The 2023 MLB season is more than two months complete and we are now closer to the trade deadline (Aug. 1) than we are to Opening Day (March 30). The All-Star Game at Seattle's T-Mobile Park is only five weeks away, if you can believe that. .
Our bi-weekly series breaking down various trends across the league continues Wednesday with a star pitcher's overused pitch, one team's juggernaut offense, and another club's issues with the bases loaded..
Ohtani's possibly overused sweeper
Although he remains as productive as ever at the plate, Los Angeles Angels two-way star Shohei Ohtani has taken a step back on the mound this season, not that he's been bad. Ohtani leads baseball with a .174 opponent's batting average and ranks second with a 33.8% strikeout rate. His "down" year on the mound features a 3.30 ERA and a 1.01 WHIP, which is still excellent.
Ohtani's control has taken a step back, however. His 10.2% walk rate is seventh highest in baseball and considerably higher than last season's 6.7% mark, plus he leads baseball in both hit batters (eight) and wild pitches (10). Ohtani threw 14 wild pitches all last year, and he hit 12 batters total from 2021-22. He's on pace to set new career highs in each category by a lot.
Home runs have also been a recent bugaboo. After surrendering homers to Yordan Alvarez and Corey Julks in his most recent start, Ohtani is up to 10 home runs allowed in his last seven starts and 40 innings. . Six of those 10 homers have come off Ohtani's slider, which is a sweeper with a huge spin rate and a ton of horizontal movement. It is his most used pitch:
On one hand, it makes sense Ohtani has allowed the most home runs on his most-used pitch. On the other hand, the six home runs against the sweeping slider in those last seven starts equal the number of homers Ohtani allowed on the sweeper all last season, and are two more than he allowed on the pitch in 2021. The sweeper, Ohtani's best pitch, is being taken deep more often.
"For the most part I'm satisfied with the shape and how it's moving, but I missed some spots here and there," Ohtani told the Orange Country Register about his sweeper following his last start.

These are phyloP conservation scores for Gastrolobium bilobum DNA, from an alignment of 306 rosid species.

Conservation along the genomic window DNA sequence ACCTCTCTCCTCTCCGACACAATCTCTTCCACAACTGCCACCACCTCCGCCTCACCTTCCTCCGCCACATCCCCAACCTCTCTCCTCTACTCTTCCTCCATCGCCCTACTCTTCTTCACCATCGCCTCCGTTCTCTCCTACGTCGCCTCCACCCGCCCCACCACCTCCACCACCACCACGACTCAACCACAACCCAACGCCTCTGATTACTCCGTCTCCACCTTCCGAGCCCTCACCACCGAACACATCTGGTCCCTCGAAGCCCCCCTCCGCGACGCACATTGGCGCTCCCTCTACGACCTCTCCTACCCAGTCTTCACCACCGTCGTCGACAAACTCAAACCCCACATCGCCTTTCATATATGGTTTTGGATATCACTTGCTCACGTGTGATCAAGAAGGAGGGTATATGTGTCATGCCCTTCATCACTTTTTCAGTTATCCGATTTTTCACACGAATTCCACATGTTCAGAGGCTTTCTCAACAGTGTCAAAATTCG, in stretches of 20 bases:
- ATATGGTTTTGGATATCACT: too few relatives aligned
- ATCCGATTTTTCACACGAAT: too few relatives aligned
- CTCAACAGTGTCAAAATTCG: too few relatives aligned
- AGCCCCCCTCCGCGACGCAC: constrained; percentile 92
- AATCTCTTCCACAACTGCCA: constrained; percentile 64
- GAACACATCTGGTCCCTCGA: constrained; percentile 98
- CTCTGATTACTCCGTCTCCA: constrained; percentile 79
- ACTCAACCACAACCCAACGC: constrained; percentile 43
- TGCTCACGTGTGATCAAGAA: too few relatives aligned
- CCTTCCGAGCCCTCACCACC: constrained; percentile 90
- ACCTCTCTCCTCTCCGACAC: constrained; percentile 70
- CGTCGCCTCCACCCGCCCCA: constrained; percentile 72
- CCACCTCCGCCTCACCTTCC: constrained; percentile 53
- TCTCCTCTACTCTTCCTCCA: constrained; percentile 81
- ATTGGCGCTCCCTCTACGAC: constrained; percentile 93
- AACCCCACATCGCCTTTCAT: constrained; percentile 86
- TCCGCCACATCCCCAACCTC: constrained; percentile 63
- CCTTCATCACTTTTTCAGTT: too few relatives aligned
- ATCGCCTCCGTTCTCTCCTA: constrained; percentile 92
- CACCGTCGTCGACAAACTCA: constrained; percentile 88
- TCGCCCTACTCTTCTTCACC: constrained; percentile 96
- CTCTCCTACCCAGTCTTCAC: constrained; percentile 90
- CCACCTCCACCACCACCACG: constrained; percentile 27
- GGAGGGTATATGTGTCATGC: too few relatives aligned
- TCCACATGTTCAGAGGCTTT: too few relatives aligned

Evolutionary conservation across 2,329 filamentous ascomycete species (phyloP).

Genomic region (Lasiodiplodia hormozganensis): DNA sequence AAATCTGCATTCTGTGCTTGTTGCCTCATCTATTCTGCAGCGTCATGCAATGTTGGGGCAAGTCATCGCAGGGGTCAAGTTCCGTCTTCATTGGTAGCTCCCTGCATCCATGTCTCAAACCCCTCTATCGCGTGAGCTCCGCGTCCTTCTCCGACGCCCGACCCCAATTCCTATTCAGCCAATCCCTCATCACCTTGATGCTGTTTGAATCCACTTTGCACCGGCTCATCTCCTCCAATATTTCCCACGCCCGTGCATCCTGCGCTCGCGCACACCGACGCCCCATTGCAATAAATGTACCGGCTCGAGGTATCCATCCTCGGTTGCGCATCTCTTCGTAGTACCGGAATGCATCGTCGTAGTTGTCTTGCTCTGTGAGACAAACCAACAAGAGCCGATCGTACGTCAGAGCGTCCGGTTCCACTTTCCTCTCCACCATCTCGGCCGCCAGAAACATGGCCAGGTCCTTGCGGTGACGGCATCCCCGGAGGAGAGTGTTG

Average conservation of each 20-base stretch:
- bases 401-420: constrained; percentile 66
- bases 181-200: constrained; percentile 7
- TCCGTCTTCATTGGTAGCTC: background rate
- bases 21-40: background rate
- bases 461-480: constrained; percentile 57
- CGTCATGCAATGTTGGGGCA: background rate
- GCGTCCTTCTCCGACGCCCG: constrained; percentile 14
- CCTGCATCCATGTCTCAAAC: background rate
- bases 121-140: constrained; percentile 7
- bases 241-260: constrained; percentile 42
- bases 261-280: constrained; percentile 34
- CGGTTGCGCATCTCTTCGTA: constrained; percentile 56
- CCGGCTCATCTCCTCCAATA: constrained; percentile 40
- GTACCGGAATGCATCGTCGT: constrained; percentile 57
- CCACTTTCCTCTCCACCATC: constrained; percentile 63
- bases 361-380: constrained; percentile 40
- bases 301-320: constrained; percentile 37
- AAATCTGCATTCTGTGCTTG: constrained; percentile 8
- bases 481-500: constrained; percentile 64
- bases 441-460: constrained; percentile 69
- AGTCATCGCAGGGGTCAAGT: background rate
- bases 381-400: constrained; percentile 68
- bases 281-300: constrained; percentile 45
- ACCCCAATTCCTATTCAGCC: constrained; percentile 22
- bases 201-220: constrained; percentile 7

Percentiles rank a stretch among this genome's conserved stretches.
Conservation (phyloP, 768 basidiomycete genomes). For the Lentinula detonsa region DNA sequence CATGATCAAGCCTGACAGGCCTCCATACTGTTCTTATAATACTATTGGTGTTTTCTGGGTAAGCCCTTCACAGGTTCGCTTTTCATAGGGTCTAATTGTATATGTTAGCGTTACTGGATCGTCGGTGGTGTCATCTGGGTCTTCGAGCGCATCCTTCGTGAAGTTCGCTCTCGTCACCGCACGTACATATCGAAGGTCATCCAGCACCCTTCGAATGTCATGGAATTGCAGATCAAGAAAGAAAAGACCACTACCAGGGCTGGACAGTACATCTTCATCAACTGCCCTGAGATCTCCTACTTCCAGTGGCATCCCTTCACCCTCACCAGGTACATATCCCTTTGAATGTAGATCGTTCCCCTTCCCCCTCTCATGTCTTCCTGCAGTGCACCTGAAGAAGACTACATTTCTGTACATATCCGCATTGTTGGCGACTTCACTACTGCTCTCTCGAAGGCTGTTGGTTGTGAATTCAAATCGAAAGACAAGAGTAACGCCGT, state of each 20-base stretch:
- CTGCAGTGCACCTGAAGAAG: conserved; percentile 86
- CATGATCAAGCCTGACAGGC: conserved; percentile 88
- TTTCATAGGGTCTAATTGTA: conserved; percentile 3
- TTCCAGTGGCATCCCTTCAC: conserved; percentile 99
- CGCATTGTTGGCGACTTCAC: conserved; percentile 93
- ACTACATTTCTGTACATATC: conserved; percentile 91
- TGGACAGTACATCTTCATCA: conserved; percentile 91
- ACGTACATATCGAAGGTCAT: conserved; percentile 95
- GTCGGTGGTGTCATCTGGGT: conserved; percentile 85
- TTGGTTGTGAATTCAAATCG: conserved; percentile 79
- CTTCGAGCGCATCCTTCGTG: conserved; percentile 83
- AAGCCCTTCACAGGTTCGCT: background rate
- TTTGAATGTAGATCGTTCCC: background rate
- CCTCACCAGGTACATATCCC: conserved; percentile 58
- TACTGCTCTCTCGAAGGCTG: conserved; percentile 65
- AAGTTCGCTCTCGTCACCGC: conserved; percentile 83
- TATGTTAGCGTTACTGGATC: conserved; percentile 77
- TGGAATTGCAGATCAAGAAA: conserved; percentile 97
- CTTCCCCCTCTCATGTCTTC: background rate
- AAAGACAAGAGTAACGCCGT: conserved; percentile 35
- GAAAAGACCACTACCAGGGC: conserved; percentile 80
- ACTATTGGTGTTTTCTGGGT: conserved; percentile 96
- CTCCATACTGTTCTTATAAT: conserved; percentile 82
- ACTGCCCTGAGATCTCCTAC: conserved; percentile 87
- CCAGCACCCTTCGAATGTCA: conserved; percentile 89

Look at the six homers Ohtani has allowed on the sweeper. As effective as the pitch is overall, when you leave it over the middle of the plate like this, yeah, hitters will do damage:
Ohtani has thrown his sweeper 41.9% of the time this season, far and away the highest rate of sweepers among starting pitchers (Yankees righty Clarke Schmidt is second at 29.3%). Opponents are hitting .159 with a 37.6% whiff rate against Ohtani's sweeper, which is outstanding, but when they make contact, they've done damage (seven singles and 11 extra-base hits against the pitch).
Sweepers are very effective at generating weak contact and swings and misses -- there's a reason they've become so popular around the league -- though the pitch is not without its flaws. It's difficult to throw for strikes because it moves so much, and, as FanGraphs showed last year, it has a platoon split. It is less effective against batters on the opposite side of the plate.
As effective as the sweeper is and has been for Ohtani, it's entirely possible he's throwing the pitch too much, as recently discussed on the Effectively Wild podcast. Ohtani may have reached the point of diminishing returns, where the sweeper is no longer effective as it once was because of overexposure. It happens in this game and adjustments have to be made.
Ohtani certainly doesn't lack weapons. He still lives in the upper-90s with his fastball,, and his splitter has been a top of the line swing-and-miss pitch throughout his career. Scaling back on the sweeper a bit, and replacing it with a few more fastballs and splitters, could be the solution if Ohtani's control and home run problems linger.
The Rangers' 1,000-run pace
After two offseasons of significant free agent spending, it is not too surprising to see the Rangers atop the AL West with baseball's second-best record. Ownership and the front office invested heavily in the roster and now that roster is rewarding them with stellar play. They have the franchise's best record ever through 60 games, including the Washington Senators years.
The way the Rangers are dominating is perhaps unexpected. They spent a lot -- A LOT -- on this pitching this past offseason and they entered play Tuesday ranked third in ERA (3.62) and third in pitching WAR (8.3), so the run prevention has certainly been great. The offense has been out of this world good, however. Some fun facts about the Texas offense:
- The Rangers are averaging 6.44 runs per game, easily the most in baseball. The Rays are second at 5.79.
- They lead baseball with a .278 team batting average. The Rays are again second, way down at .266.
- Texas also leads baseball in on-base percentage (.345) and is third in slugging percentage (.460).
- The Rangers have scored 10-plus runs 18 times this year. No other team has done it more than eight times.